An industry waits

    The global rigging industry has long voiced concerns about a lack of formal method for riggers to demonstrate competence.
    Comment, Broadcast Business


    For years the global rigging industry has been voicing concerns about the lack of a formal method for riggers to demonstrate their competence, especially since there is no current legal requirement to meet a recognised standard.

    There is a risk if the Middle East rigging industry doesn't pull together and formalise something itself, than potentially an outside party could introduce a scheme that may not be 100% appropriate to what the industry's riggers actually do here.

    In the region there have been additional concerns raised about the absence of Occupational Health and Safety standards and legal framework measures in place to protect workers.

    Riggers have to contend with many burgeoning factors in this industry. They constantly work against the clock, on top of this they have to grapple with poor communication and language barriers, making it all the more important to introduce formal training certificates and legislation to protect both workers and the industry.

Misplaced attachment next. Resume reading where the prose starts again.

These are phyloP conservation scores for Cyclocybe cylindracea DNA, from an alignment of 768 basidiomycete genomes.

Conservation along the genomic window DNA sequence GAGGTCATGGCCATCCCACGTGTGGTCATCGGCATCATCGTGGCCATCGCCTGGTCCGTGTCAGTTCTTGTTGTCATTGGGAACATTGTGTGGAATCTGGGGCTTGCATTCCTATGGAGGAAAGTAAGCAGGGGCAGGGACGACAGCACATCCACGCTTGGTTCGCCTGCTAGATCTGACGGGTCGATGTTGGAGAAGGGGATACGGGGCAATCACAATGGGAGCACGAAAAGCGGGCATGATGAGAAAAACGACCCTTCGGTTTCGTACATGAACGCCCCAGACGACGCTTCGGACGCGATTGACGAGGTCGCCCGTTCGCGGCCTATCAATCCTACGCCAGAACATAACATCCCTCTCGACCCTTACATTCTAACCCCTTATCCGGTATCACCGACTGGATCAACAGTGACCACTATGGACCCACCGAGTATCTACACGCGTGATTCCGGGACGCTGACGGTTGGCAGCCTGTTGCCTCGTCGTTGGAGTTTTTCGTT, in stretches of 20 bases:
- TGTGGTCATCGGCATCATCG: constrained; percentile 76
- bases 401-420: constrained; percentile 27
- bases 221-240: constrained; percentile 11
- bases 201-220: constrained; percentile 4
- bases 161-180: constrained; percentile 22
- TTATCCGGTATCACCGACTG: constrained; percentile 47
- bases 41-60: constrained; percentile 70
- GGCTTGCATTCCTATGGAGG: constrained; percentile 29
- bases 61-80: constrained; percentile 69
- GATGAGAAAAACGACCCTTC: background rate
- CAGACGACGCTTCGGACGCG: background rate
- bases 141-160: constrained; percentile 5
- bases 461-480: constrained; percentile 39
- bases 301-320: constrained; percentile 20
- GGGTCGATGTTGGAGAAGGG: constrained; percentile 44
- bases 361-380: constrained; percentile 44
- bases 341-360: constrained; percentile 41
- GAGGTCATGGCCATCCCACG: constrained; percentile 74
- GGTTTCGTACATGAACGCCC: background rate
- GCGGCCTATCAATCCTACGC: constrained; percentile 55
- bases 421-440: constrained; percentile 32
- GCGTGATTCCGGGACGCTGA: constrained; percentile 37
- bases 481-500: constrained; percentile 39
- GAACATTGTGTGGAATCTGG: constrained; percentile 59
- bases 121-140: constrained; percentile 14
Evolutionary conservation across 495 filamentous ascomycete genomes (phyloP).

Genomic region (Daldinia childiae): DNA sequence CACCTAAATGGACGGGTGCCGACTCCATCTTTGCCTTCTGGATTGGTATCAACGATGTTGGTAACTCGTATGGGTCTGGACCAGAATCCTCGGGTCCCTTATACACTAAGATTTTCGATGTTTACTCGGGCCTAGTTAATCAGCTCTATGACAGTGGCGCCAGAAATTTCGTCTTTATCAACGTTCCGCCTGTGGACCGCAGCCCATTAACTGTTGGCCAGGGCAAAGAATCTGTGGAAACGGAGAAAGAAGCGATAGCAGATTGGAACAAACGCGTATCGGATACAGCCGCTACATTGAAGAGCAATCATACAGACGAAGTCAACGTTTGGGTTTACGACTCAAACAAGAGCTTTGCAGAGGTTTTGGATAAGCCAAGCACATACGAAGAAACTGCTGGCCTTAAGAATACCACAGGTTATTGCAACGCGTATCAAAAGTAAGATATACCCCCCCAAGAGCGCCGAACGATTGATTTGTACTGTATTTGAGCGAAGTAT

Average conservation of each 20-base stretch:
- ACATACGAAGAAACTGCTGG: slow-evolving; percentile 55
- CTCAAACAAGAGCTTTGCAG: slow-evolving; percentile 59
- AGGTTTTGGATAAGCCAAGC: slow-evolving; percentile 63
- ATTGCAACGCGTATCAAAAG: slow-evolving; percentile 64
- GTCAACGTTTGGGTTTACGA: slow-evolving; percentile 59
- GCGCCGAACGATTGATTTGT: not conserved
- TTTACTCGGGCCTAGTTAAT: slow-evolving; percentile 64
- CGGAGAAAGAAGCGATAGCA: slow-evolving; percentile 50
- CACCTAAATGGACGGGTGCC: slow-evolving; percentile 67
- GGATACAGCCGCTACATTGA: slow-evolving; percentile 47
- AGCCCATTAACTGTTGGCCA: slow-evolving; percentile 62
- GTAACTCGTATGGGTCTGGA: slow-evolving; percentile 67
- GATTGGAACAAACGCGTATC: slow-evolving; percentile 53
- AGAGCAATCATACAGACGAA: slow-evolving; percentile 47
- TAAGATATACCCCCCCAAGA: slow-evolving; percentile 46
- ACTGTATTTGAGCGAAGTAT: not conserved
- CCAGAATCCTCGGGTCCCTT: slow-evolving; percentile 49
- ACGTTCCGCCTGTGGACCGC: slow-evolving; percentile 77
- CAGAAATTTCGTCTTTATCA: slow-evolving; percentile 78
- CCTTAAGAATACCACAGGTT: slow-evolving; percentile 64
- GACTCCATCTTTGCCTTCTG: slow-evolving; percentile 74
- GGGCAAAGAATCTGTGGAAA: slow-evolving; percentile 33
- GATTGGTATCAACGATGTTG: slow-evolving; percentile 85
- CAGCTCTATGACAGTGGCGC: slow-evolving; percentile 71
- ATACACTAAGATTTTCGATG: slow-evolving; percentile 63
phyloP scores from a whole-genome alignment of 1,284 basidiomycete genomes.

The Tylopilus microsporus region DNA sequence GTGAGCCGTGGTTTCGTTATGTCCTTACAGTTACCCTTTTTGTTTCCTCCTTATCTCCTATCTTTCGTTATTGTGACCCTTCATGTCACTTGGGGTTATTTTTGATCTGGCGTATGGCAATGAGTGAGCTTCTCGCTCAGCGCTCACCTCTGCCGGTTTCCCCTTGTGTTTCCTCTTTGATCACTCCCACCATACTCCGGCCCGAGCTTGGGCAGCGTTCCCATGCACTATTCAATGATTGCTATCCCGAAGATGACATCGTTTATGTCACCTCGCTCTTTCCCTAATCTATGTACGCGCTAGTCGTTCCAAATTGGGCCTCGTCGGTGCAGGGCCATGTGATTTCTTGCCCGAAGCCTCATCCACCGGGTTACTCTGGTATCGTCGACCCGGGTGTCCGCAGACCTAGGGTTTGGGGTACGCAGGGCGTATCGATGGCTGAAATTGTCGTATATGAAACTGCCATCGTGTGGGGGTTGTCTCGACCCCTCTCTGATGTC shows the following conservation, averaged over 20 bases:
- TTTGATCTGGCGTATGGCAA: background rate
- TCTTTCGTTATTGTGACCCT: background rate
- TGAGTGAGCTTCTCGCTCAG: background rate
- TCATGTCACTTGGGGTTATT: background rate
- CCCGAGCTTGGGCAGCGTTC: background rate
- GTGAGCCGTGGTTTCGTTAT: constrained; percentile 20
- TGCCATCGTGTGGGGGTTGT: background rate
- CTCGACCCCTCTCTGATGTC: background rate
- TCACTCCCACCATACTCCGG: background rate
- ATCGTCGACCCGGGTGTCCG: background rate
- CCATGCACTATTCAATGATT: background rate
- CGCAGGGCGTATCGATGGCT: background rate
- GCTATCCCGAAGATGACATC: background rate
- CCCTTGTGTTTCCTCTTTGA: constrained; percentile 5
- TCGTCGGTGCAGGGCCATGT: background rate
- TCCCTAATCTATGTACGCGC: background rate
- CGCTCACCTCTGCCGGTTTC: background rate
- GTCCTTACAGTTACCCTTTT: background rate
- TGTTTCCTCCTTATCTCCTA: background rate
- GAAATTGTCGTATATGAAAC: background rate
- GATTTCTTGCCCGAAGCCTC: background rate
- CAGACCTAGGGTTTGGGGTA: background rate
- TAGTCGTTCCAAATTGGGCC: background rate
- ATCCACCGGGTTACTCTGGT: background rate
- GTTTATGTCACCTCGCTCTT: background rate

In 2006, the UK introduced a National Rigging Certificate. Both local and international industry heads argue that a similar measure should be adopted here, not only to give entertainment rigging a recognised status as a profession, but to employ a model that can address the growing complexities within the market.

    As the entertainment industry continues to grow in the Middle East, it is imperative suitable infrastructure is put in place to recognise an individual rigger's skill set and capability to ensure the job is carried out professionally, while at the same time minimising work place injuries.

    So far despite the efforts made by many industry professionals, who have requested the implementation of working standards to protect and train their staff, their pleas have largely gone ignored.

    Unfortunately there is still a very long way to go before the industry can say it has addressed the problem. The question remains is; who is going to be the first to step-up to the plate and tackle this problem head-on?

    Kelly Lewis is the editor of Sound & Stage Middle East.

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